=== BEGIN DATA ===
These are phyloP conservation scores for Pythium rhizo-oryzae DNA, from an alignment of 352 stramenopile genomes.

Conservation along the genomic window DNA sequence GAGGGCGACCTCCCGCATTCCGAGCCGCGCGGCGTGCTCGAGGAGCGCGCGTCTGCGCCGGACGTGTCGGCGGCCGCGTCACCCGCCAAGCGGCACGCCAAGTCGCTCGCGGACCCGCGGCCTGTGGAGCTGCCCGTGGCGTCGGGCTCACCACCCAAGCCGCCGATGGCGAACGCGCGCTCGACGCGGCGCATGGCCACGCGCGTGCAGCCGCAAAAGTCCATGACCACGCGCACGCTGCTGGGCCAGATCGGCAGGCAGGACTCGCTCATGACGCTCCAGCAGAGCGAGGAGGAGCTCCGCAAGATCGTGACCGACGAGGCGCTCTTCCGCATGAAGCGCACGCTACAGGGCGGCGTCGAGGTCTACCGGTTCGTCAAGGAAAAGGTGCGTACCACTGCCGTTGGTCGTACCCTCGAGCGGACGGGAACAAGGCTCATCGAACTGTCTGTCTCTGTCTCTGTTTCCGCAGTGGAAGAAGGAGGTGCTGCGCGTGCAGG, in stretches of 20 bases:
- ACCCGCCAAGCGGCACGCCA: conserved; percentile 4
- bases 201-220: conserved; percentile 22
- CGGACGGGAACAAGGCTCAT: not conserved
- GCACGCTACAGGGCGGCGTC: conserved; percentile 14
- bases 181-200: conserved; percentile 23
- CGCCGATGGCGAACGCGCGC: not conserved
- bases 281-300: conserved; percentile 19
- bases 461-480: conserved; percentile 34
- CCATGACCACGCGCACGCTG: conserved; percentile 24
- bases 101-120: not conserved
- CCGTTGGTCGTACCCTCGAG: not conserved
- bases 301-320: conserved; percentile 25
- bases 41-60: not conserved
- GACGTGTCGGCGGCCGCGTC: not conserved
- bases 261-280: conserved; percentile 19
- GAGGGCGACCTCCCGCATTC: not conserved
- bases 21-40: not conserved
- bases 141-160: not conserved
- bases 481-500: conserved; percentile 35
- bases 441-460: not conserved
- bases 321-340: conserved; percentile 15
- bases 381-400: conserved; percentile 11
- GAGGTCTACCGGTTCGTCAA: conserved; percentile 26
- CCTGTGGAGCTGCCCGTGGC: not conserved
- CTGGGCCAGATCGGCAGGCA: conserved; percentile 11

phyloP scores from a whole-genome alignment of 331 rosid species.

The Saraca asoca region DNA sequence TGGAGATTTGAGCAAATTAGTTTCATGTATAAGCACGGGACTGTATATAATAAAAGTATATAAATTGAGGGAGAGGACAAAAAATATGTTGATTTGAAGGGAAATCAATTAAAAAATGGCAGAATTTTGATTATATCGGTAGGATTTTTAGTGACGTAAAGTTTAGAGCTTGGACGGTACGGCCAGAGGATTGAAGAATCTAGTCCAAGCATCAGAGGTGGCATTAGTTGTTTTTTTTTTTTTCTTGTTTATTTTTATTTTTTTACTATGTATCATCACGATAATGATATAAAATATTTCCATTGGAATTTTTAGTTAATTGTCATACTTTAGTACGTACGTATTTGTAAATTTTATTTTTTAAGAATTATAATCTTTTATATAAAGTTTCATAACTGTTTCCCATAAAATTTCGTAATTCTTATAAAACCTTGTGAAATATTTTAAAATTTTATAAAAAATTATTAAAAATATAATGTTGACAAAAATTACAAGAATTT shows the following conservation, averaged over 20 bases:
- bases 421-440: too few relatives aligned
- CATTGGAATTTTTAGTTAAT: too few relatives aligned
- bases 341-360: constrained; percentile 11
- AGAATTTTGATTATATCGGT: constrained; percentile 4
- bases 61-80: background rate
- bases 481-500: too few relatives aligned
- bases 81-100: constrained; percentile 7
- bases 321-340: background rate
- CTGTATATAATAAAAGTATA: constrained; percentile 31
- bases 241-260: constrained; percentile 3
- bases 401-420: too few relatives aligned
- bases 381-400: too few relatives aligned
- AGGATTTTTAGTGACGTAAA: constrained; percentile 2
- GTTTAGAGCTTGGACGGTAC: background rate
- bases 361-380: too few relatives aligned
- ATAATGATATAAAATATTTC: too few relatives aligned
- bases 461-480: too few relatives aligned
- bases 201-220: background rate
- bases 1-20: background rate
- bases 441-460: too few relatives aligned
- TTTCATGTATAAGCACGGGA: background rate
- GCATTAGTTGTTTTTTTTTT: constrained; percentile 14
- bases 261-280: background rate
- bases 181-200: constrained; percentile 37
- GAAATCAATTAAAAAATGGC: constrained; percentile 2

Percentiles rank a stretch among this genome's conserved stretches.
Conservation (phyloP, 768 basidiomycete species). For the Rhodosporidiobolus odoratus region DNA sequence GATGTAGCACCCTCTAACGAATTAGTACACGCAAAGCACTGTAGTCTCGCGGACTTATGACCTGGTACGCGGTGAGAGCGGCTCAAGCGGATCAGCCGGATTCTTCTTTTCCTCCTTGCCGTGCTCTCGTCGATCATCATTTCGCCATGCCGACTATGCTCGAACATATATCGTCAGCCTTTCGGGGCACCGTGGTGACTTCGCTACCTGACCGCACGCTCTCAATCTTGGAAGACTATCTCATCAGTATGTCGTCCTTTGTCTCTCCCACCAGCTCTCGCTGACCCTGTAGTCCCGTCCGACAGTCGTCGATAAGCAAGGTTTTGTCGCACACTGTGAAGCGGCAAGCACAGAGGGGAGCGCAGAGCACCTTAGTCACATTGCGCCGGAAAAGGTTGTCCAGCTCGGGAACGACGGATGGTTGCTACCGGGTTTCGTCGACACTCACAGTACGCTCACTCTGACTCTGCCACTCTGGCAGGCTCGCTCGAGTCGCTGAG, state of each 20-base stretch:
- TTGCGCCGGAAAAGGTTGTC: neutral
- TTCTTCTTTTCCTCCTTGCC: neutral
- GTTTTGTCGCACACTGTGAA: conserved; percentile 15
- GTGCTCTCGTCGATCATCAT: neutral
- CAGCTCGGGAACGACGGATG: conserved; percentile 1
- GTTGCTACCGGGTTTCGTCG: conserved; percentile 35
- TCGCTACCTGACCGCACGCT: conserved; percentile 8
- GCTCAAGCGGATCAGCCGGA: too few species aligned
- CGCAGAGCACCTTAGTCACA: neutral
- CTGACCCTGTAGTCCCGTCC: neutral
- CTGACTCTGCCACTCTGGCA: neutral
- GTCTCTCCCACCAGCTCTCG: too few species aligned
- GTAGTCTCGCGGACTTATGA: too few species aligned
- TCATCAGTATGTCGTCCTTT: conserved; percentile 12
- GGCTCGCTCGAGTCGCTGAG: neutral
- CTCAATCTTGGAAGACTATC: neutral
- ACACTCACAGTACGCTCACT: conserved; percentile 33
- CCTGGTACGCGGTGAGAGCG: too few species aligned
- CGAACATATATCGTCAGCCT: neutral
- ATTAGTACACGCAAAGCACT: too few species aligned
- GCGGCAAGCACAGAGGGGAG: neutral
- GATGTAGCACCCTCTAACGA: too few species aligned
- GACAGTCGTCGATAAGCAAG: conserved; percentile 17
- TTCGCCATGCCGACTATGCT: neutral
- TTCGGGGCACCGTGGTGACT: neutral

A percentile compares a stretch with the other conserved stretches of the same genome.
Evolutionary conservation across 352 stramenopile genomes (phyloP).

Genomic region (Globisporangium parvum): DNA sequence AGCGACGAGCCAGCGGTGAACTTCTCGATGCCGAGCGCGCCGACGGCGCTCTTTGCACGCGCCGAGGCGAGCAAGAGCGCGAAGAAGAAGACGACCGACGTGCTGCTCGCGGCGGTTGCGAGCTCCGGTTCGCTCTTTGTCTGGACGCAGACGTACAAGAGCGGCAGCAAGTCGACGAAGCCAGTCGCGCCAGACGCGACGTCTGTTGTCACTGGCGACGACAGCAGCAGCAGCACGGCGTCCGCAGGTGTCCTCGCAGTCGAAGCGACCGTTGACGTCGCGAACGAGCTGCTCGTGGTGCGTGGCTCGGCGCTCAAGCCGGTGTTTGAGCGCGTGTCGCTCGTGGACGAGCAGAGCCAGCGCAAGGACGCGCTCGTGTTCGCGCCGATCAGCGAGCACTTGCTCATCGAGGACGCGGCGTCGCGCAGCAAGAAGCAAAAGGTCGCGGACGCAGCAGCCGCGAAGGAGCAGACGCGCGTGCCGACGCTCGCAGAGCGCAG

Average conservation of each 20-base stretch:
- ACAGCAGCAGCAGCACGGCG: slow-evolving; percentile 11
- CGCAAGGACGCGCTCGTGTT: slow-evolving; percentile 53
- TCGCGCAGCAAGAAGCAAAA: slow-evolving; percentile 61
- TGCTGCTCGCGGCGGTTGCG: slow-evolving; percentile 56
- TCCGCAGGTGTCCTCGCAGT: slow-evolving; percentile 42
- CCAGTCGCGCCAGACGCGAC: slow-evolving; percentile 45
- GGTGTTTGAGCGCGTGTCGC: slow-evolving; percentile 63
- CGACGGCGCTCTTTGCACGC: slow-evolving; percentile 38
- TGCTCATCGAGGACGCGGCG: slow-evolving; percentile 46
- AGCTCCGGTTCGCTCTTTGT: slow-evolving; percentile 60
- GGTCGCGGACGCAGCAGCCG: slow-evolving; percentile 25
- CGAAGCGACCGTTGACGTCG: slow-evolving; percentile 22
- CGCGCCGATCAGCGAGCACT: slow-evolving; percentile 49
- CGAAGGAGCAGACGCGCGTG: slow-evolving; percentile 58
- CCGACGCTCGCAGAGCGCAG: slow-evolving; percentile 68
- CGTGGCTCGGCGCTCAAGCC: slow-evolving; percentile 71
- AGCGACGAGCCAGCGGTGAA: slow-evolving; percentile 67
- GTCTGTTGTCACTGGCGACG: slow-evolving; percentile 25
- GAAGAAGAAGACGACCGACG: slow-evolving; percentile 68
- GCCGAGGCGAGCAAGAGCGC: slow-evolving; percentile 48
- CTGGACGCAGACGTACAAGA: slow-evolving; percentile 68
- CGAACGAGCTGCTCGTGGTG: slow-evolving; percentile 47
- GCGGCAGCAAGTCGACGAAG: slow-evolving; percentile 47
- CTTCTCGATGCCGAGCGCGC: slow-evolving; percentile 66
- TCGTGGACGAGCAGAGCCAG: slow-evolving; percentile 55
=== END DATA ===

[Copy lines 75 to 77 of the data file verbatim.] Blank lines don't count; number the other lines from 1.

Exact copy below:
- CGAACATATATCGTCAGCCT: neutral
- ATTAGTACACGCAAAGCACT: too few species aligned
- GCGGCAAGCACAGAGGGGAG: neutral